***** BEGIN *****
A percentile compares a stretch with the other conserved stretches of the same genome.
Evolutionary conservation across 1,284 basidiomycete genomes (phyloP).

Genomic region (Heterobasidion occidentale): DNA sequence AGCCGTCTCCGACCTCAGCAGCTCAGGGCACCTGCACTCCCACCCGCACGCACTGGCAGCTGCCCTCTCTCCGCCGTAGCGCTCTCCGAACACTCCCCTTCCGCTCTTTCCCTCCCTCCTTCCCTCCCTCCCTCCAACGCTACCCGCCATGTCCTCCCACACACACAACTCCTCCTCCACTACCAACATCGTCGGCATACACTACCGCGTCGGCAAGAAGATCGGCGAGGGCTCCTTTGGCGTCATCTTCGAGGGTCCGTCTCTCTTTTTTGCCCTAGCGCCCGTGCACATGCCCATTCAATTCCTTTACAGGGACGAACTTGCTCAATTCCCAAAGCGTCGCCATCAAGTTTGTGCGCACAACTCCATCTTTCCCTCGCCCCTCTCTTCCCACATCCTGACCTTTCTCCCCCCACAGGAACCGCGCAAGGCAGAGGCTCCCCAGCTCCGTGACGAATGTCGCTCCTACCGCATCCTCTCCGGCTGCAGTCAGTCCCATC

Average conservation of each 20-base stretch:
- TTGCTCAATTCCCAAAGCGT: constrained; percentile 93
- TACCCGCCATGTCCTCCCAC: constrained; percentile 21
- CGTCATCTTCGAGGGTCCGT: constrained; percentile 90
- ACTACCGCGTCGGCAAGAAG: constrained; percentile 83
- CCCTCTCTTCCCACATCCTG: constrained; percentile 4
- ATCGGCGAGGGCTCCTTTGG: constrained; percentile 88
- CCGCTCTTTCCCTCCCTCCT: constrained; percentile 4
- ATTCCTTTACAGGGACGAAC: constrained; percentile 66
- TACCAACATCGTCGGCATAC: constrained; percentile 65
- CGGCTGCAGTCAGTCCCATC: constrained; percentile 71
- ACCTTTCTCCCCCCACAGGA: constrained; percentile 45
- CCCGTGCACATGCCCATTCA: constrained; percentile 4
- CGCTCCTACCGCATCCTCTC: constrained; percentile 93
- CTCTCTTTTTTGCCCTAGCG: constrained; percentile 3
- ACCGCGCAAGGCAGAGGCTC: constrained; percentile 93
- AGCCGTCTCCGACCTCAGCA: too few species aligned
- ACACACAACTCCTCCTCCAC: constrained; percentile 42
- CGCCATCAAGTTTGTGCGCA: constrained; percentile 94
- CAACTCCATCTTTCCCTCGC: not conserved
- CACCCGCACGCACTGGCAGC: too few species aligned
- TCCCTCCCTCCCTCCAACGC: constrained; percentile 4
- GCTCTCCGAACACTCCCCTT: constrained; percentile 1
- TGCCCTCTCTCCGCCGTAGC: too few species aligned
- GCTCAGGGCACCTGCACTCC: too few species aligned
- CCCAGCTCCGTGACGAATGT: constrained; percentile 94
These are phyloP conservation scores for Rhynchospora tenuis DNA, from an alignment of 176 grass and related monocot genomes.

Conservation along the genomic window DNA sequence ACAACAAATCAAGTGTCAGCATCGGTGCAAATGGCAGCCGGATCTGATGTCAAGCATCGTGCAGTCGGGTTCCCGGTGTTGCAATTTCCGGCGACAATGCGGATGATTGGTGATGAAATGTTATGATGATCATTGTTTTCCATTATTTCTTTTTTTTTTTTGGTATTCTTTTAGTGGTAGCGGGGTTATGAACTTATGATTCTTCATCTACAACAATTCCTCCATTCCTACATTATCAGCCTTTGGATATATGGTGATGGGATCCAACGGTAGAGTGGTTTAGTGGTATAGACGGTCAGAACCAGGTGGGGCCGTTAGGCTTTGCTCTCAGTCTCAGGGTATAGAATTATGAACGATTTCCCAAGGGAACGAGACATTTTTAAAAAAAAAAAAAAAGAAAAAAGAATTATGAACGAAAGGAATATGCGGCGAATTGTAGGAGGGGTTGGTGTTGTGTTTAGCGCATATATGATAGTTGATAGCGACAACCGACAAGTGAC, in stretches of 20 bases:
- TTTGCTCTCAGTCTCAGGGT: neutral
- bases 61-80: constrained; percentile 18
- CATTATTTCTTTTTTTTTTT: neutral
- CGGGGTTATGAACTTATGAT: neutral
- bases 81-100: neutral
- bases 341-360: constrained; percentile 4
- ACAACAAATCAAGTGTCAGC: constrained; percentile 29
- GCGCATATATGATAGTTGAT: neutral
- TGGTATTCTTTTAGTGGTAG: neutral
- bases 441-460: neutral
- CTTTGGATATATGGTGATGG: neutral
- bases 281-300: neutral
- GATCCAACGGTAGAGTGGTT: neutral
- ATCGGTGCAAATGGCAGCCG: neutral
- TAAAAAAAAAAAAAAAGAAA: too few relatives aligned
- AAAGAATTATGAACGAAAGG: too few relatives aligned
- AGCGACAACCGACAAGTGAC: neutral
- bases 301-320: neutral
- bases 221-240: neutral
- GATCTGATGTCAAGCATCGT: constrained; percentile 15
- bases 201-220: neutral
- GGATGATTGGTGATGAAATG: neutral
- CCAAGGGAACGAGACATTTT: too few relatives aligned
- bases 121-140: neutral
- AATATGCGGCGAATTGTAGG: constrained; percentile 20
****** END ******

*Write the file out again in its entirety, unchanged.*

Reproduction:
A percentile compares a stretch with the other conserved stretches of the same genome.
Evolutionary conservation across 1,284 basidiomycete genomes (phyloP).

Genomic region (Heterobasidion occidentale): DNA sequence AGCCGTCTCCGACCTCAGCAGCTCAGGGCACCTGCACTCCCACCCGCACGCACTGGCAGCTGCCCTCTCTCCGCCGTAGCGCTCTCCGAACACTCCCCTTCCGCTCTTTCCCTCCCTCCTTCCCTCCCTCCCTCCAACGCTACCCGCCATGTCCTCCCACACACACAACTCCTCCTCCACTACCAACATCGTCGGCATACACTACCGCGTCGGCAAGAAGATCGGCGAGGGCTCCTTTGGCGTCATCTTCGAGGGTCCGTCTCTCTTTTTTGCCCTAGCGCCCGTGCACATGCCCATTCAATTCCTTTACAGGGACGAACTTGCTCAATTCCCAAAGCGTCGCCATCAAGTTTGTGCGCACAACTCCATCTTTCCCTCGCCCCTCTCTTCCCACATCCTGACCTTTCTCCCCCCACAGGAACCGCGCAAGGCAGAGGCTCCCCAGCTCCGTGACGAATGTCGCTCCTACCGCATCCTCTCCGGCTGCAGTCAGTCCCATC

Average conservation of each 20-base stretch:
- TTGCTCAATTCCCAAAGCGT: constrained; percentile 93
- TACCCGCCATGTCCTCCCAC: constrained; percentile 21
- CGTCATCTTCGAGGGTCCGT: constrained; percentile 90
- ACTACCGCGTCGGCAAGAAG: constrained; percentile 83
- CCCTCTCTTCCCACATCCTG: constrained; percentile 4
- ATCGGCGAGGGCTCCTTTGG: constrained; percentile 88
- CCGCTCTTTCCCTCCCTCCT: constrained; percentile 4
- ATTCCTTTACAGGGACGAAC: constrained; percentile 66
- TACCAACATCGTCGGCATAC: constrained; percentile 65
- CGGCTGCAGTCAGTCCCATC: constrained; percentile 71
- ACCTTTCTCCCCCCACAGGA: constrained; percentile 45
- CCCGTGCACATGCCCATTCA: constrained; percentile 4
- CGCTCCTACCGCATCCTCTC: constrained; percentile 93
- CTCTCTTTTTTGCCCTAGCG: constrained; percentile 3
- ACCGCGCAAGGCAGAGGCTC: constrained; percentile 93
- AGCCGTCTCCGACCTCAGCA: too few species aligned
- ACACACAACTCCTCCTCCAC: constrained; percentile 42
- CGCCATCAAGTTTGTGCGCA: constrained; percentile 94
- CAACTCCATCTTTCCCTCGC: not conserved
- CACCCGCACGCACTGGCAGC: too few species aligned
- TCCCTCCCTCCCTCCAACGC: constrained; percentile 4
- GCTCTCCGAACACTCCCCTT: constrained; percentile 1
- TGCCCTCTCTCCGCCGTAGC: too few species aligned
- GCTCAGGGCACCTGCACTCC: too few species aligned
- CCCAGCTCCGTGACGAATGT: constrained; percentile 94
These are phyloP conservation scores for Rhynchospora tenuis DNA, from an alignment of 176 grass and related monocot genomes.

Conservation along the genomic window DNA sequence ACAACAAATCAAGTGTCAGCATCGGTGCAAATGGCAGCCGGATCTGATGTCAAGCATCGTGCAGTCGGGTTCCCGGTGTTGCAATTTCCGGCGACAATGCGGATGATTGGTGATGAAATGTTATGATGATCATTGTTTTCCATTATTTCTTTTTTTTTTTTGGTATTCTTTTAGTGGTAGCGGGGTTATGAACTTATGATTCTTCATCTACAACAATTCCTCCATTCCTACATTATCAGCCTTTGGATATATGGTGATGGGATCCAACGGTAGAGTGGTTTAGTGGTATAGACGGTCAGAACCAGGTGGGGCCGTTAGGCTTTGCTCTCAGTCTCAGGGTATAGAATTATGAACGATTTCCCAAGGGAACGAGACATTTTTAAAAAAAAAAAAAAAGAAAAAAGAATTATGAACGAAAGGAATATGCGGCGAATTGTAGGAGGGGTTGGTGTTGTGTTTAGCGCATATATGATAGTTGATAGCGACAACCGACAAGTGAC, in stretches of 20 bases:
- TTTGCTCTCAGTCTCAGGGT: neutral
- bases 61-80: constrained; percentile 18
- CATTATTTCTTTTTTTTTTT: neutral
- CGGGGTTATGAACTTATGAT: neutral
- bases 81-100: neutral
- bases 341-360: constrained; percentile 4
- ACAACAAATCAAGTGTCAGC: constrained; percentile 29
- GCGCATATATGATAGTTGAT: neutral
- TGGTATTCTTTTAGTGGTAG: neutral
- bases 441-460: neutral
- CTTTGGATATATGGTGATGG: neutral
- bases 281-300: neutral
- GATCCAACGGTAGAGTGGTT: neutral
- ATCGGTGCAAATGGCAGCCG: neutral
- TAAAAAAAAAAAAAAAGAAA: too few relatives aligned
- AAAGAATTATGAACGAAAGG: too few relatives aligned
- AGCGACAACCGACAAGTGAC: neutral
- bases 301-320: neutral
- bases 221-240: neutral
- GATCTGATGTCAAGCATCGT: constrained; percentile 15
- bases 201-220: neutral
- GGATGATTGGTGATGAAATG: neutral
- CCAAGGGAACGAGACATTTT: too few relatives aligned
- bases 121-140: neutral
- AATATGCGGCGAATTGTAGG: constrained; percentile 20